Rakim - I Ain't No Joke | Listen for free at bop.fm
"Even if it's jazz or the quiet storm
I hook a beat up and convert it into hip-hop form"
-Rakim, "I Ain't No Joke"
Over the past 20 years, enterprises have spent over 3 trillion dollars building web applications, but now most of their users would rather access those applications from mobile devices as mobile is indeed eating the world. In related news, most people think that packaged enterprise web applications suck and suck worse when they move to mobile. If you run a company and need your people to have the right information and the right tools to make decisions in a timely fashion, then these are big problems.
The conventional wisdom has been to rebuild the most important applications by hand on mobile or wait for the big vendors to provide acceptable mobile solutions. The conventional approach has several problems:
1. Workers aren't partially mobile -- Many companies have 100s of internal applications. If employees can only get to 2 or 3 of them via a mobile device, they are not actually able to be mobile and they are certainly not able to exclusively use a mobile computing device.
2. Big enterprise applications don't fit on a phone -- SAP has 300,000 screens. I don't care how great a designer you employ, you can't make a 300,000-screen application usable on a phone. Of course, most users don't need all of SAP. They might only need to see a forecast or retrieve the number of a key supplier via their phone. There ought to be a way to do this customized for each user and use case.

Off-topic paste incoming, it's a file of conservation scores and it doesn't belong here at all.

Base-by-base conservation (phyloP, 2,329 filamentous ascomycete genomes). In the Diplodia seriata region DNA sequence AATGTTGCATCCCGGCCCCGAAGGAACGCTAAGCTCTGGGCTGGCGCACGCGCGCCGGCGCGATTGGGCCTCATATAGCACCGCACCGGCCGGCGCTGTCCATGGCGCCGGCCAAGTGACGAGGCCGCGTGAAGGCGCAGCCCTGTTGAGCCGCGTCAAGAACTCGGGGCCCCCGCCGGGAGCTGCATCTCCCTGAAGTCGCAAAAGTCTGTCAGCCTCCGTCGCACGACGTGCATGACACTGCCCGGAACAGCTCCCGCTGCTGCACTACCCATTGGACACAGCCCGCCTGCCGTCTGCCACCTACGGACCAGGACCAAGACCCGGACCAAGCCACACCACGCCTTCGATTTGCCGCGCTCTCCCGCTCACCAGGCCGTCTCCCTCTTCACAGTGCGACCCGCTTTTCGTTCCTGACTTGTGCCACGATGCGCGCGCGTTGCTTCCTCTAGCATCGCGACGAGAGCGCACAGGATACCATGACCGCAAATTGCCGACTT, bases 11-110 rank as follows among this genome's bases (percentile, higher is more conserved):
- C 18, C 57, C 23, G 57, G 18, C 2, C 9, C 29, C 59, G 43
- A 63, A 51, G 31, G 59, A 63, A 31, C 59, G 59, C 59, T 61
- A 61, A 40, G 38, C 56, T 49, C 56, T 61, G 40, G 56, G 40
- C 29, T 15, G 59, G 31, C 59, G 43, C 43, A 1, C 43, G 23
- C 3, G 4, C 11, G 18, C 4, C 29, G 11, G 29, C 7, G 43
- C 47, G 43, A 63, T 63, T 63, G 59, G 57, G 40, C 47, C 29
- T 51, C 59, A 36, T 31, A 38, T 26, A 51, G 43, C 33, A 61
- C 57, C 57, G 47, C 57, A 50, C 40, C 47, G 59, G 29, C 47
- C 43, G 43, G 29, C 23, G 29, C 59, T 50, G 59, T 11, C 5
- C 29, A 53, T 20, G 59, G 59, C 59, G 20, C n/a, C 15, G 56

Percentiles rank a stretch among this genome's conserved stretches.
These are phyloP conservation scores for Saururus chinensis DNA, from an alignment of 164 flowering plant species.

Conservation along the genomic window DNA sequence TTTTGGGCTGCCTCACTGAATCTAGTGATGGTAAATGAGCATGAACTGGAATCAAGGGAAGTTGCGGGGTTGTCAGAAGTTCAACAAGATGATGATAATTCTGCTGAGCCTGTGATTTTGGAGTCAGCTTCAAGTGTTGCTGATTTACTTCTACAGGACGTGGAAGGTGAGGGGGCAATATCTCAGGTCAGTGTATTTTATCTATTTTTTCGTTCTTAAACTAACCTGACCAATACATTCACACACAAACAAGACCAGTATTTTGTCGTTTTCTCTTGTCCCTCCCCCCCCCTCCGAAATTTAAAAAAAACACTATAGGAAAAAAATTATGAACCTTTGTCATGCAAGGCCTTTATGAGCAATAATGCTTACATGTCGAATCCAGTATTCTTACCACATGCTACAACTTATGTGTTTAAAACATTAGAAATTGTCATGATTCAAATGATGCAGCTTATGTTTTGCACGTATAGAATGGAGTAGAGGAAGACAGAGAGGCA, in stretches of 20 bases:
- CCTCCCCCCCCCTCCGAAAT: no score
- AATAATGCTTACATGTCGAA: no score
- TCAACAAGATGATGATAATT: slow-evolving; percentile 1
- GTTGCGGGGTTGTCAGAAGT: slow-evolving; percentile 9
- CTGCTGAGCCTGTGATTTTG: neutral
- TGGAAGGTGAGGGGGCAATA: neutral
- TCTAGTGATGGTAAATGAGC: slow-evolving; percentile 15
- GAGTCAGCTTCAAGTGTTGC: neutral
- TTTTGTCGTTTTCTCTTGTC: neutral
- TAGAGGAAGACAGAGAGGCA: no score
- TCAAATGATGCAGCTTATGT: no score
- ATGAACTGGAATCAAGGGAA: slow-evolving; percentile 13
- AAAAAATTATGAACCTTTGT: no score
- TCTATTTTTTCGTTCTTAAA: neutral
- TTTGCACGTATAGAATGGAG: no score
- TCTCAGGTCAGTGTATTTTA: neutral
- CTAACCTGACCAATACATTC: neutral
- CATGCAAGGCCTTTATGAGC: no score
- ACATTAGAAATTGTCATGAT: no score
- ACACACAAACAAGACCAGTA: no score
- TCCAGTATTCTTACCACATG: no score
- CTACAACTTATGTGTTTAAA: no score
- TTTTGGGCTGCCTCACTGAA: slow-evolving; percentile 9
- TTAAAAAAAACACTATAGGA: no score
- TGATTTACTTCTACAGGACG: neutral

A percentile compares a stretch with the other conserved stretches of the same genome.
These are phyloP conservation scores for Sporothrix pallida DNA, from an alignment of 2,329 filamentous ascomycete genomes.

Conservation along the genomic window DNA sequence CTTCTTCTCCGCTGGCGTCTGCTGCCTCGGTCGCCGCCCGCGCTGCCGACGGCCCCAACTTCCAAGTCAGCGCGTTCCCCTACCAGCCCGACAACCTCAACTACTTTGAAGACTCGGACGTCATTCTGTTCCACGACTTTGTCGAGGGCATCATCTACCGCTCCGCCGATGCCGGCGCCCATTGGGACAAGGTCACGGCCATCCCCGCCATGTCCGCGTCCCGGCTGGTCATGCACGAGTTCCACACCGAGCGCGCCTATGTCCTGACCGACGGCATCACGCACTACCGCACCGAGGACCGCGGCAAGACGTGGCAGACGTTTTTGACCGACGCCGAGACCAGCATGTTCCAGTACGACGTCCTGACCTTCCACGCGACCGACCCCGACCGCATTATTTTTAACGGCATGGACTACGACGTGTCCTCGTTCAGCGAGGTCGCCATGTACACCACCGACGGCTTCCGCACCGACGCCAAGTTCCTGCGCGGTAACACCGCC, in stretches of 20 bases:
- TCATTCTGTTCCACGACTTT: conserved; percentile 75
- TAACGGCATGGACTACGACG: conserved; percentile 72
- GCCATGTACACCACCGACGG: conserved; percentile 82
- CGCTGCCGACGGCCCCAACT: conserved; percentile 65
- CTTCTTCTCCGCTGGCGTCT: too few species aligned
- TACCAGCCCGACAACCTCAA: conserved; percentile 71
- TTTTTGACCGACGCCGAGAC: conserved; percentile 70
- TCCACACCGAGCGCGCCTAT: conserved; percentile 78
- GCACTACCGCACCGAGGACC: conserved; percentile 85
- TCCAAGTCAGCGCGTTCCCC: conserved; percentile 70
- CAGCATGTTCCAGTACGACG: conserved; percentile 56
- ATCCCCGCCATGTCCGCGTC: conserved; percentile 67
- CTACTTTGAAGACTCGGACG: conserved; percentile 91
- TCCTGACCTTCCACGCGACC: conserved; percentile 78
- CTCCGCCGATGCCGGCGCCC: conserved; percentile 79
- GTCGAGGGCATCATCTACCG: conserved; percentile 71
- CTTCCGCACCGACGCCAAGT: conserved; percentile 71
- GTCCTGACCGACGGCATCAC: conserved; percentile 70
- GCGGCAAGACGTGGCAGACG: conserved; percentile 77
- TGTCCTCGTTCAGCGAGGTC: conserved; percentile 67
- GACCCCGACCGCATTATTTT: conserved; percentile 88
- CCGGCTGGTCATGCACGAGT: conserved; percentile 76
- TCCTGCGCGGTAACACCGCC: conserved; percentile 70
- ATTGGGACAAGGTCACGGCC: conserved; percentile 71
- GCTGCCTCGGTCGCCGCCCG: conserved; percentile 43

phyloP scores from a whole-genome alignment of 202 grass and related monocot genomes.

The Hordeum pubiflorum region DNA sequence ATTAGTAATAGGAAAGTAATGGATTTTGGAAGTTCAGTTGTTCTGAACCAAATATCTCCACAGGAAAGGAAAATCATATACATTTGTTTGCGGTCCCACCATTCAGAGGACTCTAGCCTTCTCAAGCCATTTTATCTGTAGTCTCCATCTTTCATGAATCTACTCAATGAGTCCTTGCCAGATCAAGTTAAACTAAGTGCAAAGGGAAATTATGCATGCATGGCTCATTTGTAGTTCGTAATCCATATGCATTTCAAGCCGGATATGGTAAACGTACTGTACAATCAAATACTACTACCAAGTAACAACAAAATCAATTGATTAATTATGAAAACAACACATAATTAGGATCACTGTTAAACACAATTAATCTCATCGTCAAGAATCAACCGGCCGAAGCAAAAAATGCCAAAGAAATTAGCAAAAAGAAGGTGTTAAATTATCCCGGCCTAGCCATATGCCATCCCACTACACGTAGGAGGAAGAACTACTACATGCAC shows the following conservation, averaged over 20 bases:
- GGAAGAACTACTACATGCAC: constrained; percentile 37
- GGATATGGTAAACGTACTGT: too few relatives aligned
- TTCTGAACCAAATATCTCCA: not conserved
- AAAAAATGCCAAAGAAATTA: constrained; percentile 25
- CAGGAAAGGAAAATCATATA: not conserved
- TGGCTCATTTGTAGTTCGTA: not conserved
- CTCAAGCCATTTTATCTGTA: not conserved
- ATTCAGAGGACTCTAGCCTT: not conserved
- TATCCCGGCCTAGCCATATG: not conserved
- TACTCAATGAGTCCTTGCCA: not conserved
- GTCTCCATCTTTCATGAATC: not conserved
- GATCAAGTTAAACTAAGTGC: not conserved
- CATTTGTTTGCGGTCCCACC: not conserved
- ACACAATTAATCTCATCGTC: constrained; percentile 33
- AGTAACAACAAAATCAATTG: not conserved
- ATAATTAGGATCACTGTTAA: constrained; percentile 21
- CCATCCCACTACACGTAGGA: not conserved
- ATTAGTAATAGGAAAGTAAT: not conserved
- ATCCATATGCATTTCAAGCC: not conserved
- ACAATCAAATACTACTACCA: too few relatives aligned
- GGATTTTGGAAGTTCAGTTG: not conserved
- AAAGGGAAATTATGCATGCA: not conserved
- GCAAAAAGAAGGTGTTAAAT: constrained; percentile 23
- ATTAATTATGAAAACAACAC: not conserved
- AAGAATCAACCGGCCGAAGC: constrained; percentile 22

3. Security and manageability -- If you do hire people to rewrite your web apps in mobile, chances are each app will have its own security model and its own management hooks, which look nothing like any of the other mobile apps. Your mobile solution will soon turn into a mobile nightmare.
4. Cost -- In addition to the "rewrite your apps" approach being incomplete, impossible to use, insecure, and unmanageable, it's incredibly expensive. Even using the best development tools, building a fresh mobile app to replace a web app typically costs around $250,000. Multiply that by 100 and you have one big expensive mess.
For all these reasons, led by Yuval Scarlat, the team that revolutionized software testing at Mercury Interactive is now doing the same thing for mobile application development at their new company Capriza. Rather than re-implementing every web application by hand, Capriza simply observes you using a web app and automatically constructs a mobile app with the same functionality. You take from the web app only what you need and will find useful on mobile -- not 300,000 screens. Capriza is so robust that it can translate virtually any piece of any web app into a mobile app including the SAP colossus. Beyond that, every Capriza app comes with an integrated and consistent security and management model, so the more apps, the better.
For any company with a big investment in web applications and a real need to mobilize its workforce, Capriza is a magical solution. That's why I am extremely excited to be an investor and board member.